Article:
Al Qaeda suspect extradited from Britain to US
A man accused of leading an Al Qaeda plot to set off bombs in Manchester has been extradited to the US because of his alleged involvement in a wider conspiracy to also bomb New York and Norway, BBC reported Thursday.
Abid Naseer was described by a judge as an "Al Qaeda operative" who "poses a serious threat to the national security of Britain".
British prosecutors said there was not enough evidence to charge him in the country.
However, the US wants to put him on trial, saying the Manchester plot was part of a wider conspiracy to also bomb New York and Norway.
In December 2012, Naseer's bid to stop the extradition was thrown out of the European Court of Human Rights. His lawyers argued he could be tortured if returned to Pakistan.
Naseer was arrested in 2009 along with 11 other people, many of them Pakistanis, in counter-terrorism raids in Manchester and Liverpool but no one has been charged by British prosecutors.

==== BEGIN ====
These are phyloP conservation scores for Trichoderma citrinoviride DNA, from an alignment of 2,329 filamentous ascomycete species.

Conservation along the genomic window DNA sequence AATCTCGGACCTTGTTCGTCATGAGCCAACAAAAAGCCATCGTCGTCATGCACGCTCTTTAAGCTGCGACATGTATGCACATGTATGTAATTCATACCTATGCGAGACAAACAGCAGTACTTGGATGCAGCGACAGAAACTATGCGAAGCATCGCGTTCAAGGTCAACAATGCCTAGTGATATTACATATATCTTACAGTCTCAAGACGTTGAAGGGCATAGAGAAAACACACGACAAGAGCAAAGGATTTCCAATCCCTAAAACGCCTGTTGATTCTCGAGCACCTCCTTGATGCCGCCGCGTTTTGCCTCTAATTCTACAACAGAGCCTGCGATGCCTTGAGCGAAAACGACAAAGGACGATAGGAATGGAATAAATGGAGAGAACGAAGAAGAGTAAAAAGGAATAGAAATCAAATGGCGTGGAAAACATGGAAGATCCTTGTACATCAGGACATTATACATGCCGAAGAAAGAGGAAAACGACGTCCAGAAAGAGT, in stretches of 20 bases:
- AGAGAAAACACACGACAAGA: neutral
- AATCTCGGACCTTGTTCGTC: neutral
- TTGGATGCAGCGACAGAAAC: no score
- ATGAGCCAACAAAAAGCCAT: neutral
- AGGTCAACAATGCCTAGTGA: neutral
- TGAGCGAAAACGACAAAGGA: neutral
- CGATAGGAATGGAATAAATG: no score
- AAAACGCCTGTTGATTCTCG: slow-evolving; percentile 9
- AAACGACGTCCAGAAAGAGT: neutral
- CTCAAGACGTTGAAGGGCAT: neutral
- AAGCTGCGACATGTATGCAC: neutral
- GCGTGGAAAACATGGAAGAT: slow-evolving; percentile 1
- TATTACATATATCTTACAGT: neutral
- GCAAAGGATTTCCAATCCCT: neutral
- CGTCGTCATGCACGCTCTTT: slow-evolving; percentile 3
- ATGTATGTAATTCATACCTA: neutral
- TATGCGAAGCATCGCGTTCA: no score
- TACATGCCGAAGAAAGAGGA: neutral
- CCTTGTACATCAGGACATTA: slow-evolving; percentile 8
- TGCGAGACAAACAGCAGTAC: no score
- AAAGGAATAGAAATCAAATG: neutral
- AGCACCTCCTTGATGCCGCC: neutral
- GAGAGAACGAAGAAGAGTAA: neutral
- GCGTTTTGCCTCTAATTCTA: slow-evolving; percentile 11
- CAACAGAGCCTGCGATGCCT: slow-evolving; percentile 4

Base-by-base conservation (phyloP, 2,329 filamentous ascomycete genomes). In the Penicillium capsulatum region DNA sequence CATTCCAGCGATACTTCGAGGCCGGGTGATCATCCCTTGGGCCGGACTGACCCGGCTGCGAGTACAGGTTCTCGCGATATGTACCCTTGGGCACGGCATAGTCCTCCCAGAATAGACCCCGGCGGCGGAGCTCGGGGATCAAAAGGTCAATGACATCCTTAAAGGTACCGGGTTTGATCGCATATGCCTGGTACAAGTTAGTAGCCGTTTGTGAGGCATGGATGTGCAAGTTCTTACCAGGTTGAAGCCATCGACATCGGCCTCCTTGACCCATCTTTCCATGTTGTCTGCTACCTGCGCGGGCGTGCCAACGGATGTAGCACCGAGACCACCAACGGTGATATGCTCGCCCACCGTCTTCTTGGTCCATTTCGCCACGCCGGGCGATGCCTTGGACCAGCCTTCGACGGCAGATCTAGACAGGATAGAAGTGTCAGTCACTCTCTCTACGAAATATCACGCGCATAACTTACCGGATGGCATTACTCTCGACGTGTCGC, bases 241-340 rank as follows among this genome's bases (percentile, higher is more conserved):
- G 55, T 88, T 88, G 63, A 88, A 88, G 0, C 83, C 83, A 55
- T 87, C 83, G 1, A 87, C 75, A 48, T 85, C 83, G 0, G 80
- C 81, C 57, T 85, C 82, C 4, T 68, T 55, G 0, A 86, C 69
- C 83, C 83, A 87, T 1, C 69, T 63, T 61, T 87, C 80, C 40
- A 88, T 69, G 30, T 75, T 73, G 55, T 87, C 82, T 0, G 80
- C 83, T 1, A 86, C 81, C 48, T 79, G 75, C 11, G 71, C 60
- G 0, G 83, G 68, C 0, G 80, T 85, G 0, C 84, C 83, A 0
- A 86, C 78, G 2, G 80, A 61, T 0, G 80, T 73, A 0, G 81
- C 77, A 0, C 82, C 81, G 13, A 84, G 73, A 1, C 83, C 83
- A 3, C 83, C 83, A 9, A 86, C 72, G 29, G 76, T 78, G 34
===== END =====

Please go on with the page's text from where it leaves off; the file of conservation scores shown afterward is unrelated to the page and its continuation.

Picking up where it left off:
Then prime minister Gordon Brown said, "we are dealing with a very big terrorist plot".
Many among the arrested men came to Britain as students. The intelligence services suspected they were part of an international Al Qaeda plot directed from Pakistan.
Naseer was said to be the leader of the British end of the operation.
Suspicions were first aroused because of intercepted emails between Naseer and an Al Qaeda suspect in Pakistan known as "Ahmad". An email spoke about a "nikah" (Islamic wedding ceremony) believed to have been code for the attack.
After British authorities said there was insufficient evidence to prosecute him and the courts had ruled he could not be deported, the FBI announced in July 2010 it had charged Naseer and wanted to try him in New York.
The FBI alleged he was part of an international terror plot which also included a thwarted suicide attack on the city's subway.